I have seen a couple of youtube videos posted showing the most basic Arduino test program, BLINK, and thought these were pretty lame, well not really worth the effort of posting to youtube anyway.
But here I am with an update of my success getting the very same code working on the Arduino Pro Mini.
Before ordering Pro Mini I had a hunt around to see what was needed in order to program it, as unlike the Diecimila board it does not have the USB to Serial connection components. I found a link that contained a diagram that used the older Arduino NG board as the programmer for the Pro mini. So figured I would not need to buy a programmer, or the USB to Serial connector. For some reason I neglected to bookmark this little gem of a link. It took a few days to find again.
I was a little frustrated by this and set about the task of working out the best option for programming the Pro Mini. A propper programmer like this will let me program a chip without the bootloader, not an immediate requirement, but possibly useful in the future when I have a better understanding of what is going on. The other options were the Arduino Serial USB Board, or the FTDI Breakout Board.
While hunting around for this I rediscovered the link showing how to use the Diecimila to program another board. Still not sure I found the correct one as the one I followed showed the Arduino Stamp, similar but not exactly the same.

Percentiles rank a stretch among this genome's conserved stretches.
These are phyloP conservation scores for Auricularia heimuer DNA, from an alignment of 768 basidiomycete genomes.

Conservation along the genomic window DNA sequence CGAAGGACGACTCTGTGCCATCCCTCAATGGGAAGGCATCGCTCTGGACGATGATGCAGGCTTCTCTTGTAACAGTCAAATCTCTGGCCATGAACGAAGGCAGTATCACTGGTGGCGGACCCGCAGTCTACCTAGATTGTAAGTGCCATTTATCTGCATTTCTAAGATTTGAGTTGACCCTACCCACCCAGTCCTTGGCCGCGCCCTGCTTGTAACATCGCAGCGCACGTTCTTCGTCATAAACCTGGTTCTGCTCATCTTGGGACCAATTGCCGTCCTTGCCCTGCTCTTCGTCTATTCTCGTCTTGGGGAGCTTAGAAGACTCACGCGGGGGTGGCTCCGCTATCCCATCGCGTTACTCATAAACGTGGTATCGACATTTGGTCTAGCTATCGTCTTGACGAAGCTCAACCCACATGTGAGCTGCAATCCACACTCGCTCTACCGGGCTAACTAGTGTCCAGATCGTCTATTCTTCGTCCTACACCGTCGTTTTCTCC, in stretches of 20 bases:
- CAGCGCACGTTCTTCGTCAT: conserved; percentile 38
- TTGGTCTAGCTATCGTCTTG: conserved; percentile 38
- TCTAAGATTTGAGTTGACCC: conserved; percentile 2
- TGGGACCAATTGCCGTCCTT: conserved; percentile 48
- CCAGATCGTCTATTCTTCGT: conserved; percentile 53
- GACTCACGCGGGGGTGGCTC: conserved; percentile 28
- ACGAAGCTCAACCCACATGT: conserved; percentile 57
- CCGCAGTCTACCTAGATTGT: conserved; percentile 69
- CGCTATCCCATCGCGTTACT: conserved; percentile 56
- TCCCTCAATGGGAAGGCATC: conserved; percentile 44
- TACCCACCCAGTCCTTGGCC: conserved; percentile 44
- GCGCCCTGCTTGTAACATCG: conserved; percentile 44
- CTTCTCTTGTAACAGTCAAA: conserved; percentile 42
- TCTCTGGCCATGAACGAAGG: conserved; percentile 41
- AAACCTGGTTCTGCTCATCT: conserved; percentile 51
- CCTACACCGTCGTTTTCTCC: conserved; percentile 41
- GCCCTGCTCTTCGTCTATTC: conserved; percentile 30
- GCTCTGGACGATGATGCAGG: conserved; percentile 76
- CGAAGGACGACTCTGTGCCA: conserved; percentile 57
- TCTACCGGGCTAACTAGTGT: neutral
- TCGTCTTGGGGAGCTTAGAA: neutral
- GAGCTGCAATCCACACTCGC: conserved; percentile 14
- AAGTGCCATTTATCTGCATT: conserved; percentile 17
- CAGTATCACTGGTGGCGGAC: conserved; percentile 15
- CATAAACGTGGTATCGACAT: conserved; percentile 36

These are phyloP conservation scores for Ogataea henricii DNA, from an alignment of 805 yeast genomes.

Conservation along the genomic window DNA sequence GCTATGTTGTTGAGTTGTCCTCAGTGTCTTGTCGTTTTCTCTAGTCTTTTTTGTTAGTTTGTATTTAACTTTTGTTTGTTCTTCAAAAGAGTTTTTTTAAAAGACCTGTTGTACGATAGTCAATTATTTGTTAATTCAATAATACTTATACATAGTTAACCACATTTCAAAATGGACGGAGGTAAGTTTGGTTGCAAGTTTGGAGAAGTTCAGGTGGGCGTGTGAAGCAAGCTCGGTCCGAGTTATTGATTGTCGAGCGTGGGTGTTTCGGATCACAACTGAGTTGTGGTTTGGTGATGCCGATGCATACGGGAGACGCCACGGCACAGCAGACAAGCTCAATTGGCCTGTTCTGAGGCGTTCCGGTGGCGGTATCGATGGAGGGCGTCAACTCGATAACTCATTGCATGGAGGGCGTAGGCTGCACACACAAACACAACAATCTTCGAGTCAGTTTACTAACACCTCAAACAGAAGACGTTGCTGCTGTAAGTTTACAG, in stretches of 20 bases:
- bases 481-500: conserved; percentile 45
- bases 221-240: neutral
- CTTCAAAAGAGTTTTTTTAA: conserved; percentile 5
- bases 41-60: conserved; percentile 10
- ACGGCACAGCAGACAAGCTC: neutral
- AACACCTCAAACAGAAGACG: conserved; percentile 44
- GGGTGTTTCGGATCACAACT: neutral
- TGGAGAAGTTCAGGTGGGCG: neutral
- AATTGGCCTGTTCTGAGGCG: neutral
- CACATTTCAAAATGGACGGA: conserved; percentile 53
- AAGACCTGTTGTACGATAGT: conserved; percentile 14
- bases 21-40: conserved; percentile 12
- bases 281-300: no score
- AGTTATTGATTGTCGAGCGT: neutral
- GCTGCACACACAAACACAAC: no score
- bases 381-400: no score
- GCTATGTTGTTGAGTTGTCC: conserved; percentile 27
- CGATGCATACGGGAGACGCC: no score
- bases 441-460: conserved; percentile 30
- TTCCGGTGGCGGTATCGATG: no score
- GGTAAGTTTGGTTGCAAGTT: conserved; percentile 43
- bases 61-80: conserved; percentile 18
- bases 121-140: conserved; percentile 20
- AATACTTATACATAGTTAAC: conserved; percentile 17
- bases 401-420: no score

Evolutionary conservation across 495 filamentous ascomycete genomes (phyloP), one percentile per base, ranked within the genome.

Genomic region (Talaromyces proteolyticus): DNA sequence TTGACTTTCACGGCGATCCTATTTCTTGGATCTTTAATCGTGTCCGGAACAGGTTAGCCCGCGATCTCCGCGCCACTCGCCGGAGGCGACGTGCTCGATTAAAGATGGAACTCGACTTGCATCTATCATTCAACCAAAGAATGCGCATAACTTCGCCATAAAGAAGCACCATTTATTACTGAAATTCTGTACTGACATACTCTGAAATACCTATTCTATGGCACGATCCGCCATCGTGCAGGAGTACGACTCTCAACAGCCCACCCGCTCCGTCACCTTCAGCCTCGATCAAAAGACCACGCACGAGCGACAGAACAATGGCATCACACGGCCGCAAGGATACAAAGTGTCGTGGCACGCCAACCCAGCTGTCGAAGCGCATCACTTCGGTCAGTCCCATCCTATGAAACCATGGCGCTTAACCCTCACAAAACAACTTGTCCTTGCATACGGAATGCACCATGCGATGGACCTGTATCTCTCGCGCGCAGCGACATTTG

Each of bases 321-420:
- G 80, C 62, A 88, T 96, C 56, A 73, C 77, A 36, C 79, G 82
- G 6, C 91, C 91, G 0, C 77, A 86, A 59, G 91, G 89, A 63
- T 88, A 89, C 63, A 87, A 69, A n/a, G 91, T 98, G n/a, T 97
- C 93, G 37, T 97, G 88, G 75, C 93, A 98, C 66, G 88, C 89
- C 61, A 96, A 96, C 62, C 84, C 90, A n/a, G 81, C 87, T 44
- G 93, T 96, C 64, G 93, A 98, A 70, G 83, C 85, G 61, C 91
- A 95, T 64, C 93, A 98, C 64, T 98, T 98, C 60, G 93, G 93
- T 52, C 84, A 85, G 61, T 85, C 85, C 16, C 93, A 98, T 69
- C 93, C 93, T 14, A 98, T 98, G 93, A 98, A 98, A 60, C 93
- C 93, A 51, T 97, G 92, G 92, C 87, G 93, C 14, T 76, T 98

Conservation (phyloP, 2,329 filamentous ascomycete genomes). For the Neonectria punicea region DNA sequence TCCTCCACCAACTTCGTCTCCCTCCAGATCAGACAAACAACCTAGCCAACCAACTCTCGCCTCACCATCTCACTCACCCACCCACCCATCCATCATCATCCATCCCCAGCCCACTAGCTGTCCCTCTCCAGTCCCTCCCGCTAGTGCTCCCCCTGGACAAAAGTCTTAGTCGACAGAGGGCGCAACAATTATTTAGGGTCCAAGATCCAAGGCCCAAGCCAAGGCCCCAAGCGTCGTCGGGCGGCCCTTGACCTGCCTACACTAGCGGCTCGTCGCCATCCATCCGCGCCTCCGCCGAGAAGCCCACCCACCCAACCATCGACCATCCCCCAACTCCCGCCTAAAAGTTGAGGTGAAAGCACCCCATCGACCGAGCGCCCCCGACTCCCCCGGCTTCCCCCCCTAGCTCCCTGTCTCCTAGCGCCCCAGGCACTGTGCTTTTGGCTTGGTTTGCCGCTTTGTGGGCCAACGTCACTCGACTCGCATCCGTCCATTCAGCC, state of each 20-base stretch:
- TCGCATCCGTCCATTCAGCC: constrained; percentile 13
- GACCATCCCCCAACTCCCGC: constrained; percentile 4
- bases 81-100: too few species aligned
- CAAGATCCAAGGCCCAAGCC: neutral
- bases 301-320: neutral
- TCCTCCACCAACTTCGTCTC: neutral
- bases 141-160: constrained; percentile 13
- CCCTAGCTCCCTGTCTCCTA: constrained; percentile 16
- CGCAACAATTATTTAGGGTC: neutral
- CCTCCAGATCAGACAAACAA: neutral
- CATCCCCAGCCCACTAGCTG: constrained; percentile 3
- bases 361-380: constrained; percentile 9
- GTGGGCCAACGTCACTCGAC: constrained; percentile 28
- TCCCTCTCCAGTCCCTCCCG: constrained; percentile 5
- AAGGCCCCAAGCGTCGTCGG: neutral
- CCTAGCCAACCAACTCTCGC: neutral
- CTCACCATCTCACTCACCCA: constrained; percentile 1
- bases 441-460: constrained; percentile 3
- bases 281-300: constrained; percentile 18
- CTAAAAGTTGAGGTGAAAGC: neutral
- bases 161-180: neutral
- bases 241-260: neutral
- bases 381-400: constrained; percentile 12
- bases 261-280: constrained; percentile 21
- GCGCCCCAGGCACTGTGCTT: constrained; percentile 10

After some hesitation I decided to have a crack at soldering the pins to the board and program it from the Diecimila.
So that is the current state of development, I removed the ATMega168 chip from the Diecimila board, wired it up to the Pro Mini board, in in a similar fashion shown in the link above. From the Arduino Development environment I selected the Arduino Pro Mini (8MHz) as the target, it is now blinking away quite happily.
I am not sure how long this setup for programming the Mini will last. When I need update both chips regularly, I am sure I will get sick ripping the chip out of the Diecimila each time I need to update the Mini.
I have taken a couple of pics but they did not come out very well, will try again in daylight hopefully that will be better.
I have had a bit of a go at implementing the send and receive through the transmitter/receiver using just the Diecimila board, without success, I think the main issue is the chip only supports the UART Serial connection via the rx/tx pins 0 and 1. I tried to implement this using the SoftwareSerial library, but this has a few limitations as there is no input buffer, so the read() method will only return if being called when the data is actually received. After reading about this and a few other limitations I figured I would just be making life more difficult for myself proceeding down this path.